New address: 24 Farnsworth Street, Boston, MA 02210-1409.
Paul R. Beedle
The first step is to notice the mountain. It is there. And it belongs to a
range of mountains. There’s no going around it. The next step is to reach the
kind of acceptance that has us praying in our hearts: "Lord, I don’t ask you to
move the mountain, just give me the strength to climb." The step after that is
where somebody—and then several somebodies—try to climb it. It’s a hard climb. They explore, they find footholds,
they blaze a trail or make a way out of no way. They climb, and finally one of
them, and then another, reaches the top. And the next step is, they come back
down and teach us about the climb, and the view from the top, and the promise of
the other side. With the next step, hikers follow the known trails and make them
well-worn. It’s still a tough climb, but there are markers on the trail and
you’re not up there all alone. And then another step: some new adventurers look
for a mountain pass where a broad road can be paved. Many think that pass
doesn’t exist. They stick to the hard trails. But some believe in the highway,
that the ascent should not require hiking gear, and that we can all go over
together. And at last the mountain pass is found, and a leader appears to help
us take the next step, to build that road.
I think that’s where we are. America has a long and complicated relationship
with a mountain called Inequality. We say—because
Thomas Jefferson wrote it in our Declaration of Independence—that "all men are created equal." And we interpret "men" to mean
everybody, women too, because once upon a time when people meant everybody they
said "men." That was true within the lifetimes of many of us here. Many of us
here remember Dr. Martin Luther King Jr giving a speech in front of the Lincoln
Memorial in Washington DC—most of us have seen it
on video, at least a piece of it—and he said he had a
dream "that one day this nation [would] rise up and live out the true meaning of
its creed … that all men are created equal." And he meant everybody, and we all
knew it. And we also knew, from our own experience, that in fact we are not
equal. We are not the same. We are diverse in many, many ways. Still, there is
something true, and something important, that Jefferson meant by saying we are
all created equal.
Most of the time, most of us carry a symbol of our struggle with the mountain
called Inequality in our pockets. Maybe you have one in your pocket now. If you
look at a penny—the smallest-value, most accessible coin in
our currency—there it is. On the back, written over the
top of an image of the Lincoln Memorial, the place where Martin Luther King Jr
called us to rise to the meaning of Jefferson’s words that we are all created
equal, are some words in a language we don’t speak, but in Jefferson’s day many
people studied. The language is Latin; it was spoken two thousand years ago by
people who lived in the Roman Empire. The words are "e pluribus unum." It means,
"out of many, one." It means, we are diverse, but we are one people. Those words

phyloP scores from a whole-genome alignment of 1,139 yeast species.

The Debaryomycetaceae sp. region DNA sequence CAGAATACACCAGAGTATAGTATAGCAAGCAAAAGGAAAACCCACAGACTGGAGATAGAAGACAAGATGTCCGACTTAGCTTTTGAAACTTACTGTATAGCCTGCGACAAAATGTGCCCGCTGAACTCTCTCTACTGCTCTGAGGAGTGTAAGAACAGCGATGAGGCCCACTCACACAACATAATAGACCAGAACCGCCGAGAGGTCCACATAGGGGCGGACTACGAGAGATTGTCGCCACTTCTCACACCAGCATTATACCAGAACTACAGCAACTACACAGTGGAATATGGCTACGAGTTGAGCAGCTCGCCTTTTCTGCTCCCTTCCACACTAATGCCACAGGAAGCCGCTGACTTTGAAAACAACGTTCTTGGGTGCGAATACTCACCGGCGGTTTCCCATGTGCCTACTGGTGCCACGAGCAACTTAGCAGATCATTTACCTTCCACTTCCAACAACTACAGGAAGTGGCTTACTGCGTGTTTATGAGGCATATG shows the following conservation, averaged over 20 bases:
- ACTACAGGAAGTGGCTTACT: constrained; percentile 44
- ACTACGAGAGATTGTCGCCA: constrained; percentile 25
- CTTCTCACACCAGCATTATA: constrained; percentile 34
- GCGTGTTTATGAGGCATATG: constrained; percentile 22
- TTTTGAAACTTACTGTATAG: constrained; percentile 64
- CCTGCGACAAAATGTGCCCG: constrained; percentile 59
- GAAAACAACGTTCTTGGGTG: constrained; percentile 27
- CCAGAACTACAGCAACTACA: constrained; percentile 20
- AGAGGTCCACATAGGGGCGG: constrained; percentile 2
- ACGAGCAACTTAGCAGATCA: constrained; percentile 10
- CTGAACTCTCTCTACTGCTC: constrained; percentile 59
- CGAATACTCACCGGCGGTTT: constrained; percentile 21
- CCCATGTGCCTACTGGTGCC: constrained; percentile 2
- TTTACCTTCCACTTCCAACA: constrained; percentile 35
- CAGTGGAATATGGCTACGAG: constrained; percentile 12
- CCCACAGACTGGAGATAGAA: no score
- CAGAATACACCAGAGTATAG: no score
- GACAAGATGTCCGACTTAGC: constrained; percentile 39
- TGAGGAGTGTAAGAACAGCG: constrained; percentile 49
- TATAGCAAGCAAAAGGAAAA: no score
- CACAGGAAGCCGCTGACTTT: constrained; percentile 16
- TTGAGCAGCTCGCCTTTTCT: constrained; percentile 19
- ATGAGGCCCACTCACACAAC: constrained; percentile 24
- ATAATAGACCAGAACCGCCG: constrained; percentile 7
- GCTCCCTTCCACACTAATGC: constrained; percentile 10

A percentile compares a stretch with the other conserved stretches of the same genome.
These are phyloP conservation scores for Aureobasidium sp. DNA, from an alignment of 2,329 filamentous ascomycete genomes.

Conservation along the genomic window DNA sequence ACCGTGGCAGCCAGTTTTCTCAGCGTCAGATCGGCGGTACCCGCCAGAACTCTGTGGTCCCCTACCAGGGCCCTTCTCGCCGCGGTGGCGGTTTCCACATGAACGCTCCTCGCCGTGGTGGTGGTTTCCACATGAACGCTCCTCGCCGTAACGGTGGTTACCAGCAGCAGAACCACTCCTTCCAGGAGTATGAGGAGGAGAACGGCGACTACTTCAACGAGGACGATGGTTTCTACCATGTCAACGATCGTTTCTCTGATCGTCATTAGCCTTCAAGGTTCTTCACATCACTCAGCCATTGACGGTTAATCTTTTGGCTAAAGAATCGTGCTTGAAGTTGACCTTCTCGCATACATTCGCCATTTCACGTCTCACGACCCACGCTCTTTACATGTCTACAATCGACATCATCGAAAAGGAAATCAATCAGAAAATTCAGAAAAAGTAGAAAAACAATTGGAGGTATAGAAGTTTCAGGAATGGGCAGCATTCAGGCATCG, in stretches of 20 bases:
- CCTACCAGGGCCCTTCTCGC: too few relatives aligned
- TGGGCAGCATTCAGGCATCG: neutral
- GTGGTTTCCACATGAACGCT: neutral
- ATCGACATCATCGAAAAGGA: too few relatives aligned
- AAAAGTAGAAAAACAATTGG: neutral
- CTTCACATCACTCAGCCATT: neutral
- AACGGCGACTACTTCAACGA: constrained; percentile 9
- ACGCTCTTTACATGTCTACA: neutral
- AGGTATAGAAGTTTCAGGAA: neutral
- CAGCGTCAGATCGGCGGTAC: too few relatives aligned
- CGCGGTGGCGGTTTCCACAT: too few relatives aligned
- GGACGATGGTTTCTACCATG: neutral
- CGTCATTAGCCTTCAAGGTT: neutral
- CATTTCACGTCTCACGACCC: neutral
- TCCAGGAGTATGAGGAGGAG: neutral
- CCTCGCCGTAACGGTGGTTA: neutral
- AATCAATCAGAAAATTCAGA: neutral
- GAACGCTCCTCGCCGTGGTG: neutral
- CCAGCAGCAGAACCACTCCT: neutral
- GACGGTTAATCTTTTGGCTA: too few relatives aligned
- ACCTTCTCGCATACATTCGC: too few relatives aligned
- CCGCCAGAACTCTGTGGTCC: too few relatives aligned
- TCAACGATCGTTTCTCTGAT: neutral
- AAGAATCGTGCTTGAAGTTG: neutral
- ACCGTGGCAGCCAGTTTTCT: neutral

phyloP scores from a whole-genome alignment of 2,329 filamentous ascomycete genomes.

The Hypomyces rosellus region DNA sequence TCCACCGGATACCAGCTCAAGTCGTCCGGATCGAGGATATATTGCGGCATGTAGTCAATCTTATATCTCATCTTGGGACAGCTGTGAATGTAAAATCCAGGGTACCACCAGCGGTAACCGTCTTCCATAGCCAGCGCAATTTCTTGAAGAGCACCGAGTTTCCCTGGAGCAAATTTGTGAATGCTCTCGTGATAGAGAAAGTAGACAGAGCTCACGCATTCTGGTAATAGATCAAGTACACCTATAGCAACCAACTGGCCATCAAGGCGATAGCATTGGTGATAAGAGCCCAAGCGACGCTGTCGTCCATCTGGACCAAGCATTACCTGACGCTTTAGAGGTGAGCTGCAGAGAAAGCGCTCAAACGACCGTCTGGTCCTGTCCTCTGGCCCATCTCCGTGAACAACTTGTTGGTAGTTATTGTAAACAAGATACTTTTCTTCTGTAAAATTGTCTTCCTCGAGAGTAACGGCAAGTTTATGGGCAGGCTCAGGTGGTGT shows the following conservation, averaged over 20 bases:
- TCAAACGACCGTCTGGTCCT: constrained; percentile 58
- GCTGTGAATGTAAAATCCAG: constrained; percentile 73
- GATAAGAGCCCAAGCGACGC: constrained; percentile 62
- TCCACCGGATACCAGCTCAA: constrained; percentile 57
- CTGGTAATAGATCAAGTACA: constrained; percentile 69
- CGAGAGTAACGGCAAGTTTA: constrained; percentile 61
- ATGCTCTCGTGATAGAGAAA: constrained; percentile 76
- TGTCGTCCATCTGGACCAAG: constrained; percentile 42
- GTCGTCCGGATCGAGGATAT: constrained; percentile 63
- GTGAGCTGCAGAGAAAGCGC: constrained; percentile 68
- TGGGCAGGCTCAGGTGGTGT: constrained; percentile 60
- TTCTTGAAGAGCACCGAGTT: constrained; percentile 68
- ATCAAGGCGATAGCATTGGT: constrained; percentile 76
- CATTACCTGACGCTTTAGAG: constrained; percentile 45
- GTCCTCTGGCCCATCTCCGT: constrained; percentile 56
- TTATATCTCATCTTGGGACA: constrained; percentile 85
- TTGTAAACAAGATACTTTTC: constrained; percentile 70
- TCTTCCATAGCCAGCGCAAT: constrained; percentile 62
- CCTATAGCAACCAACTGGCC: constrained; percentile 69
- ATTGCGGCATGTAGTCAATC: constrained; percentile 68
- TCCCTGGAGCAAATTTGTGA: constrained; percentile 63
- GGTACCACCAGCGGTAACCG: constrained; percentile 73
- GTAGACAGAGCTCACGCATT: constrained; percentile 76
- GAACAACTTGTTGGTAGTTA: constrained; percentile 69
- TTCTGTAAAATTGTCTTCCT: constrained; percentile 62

appear on the Great Seal of the United States, a symbol of our nation proposed
by Congress in the same year that Jefferson wrote the Declaration of
Independence. About a hundred years later, Congress required that "e pluribus
unum" appear on all our coins.
The phrase was on the Great Seal and on our coins, but not officially a
national motto. There was no official motto of the United States until Congress
created one in 1956, just a few years before Martin Luther King, Jr. told us about
his dream. That motto also appears on the penny, on the other side, over the top
of the image of Abraham Lincoln himself: "In God We Trust." It is a phrase that
first appeared on our coins during the Civil War, and first appeared on all our
coins during the Great Depression. After it became an official motto, it also
appeared on our paper currency.
Those two mottos—"out of many, one" and
"in God we trust"—are in every way two
sides of a coin. There are things beyond the power of human beings to manage or
control. Regarding those things, the best we can do is to accept and to
understand and to trust in nature and in the grace that we meet in the world,
and adapt to it. And regarding those other things, that are within our power to
manage and to shape, the best we can do is to come together as one people and
use our diverse gifts to shape a better world. I think it is no coincidence that
"e pluribus unum" became more firmly established at times when we were building
together—building our foundations after the
Revolution, and re-building after the Civil War—while "in
God we trust" became more firmly established at times when we faced our greatest
challenges—during the Civil War and the Great
One more symbol on the penny is one you can’t see: the fact that it is the
most accessible coin in our currency means it is a symbol of sharing. We don’t
all look the same, and we don’t all have equal abilities. We are not equal in
wealth, either. Some of us have more money, some of us have less. Money is how
we share our diverse talents and help each other most of the time. Money
represents work. It represents effort. In order to make the world a better
place, using our diverse abilities to shape the things we can, we have to do
work, to make an effort. Most of the time, when we do work that benefits someone
else, they give us money so that we can buy the things that sustain us and make
our own lives better—food and houses and cars
and toys and so on. A lot of those things are things we can’t or don’t know how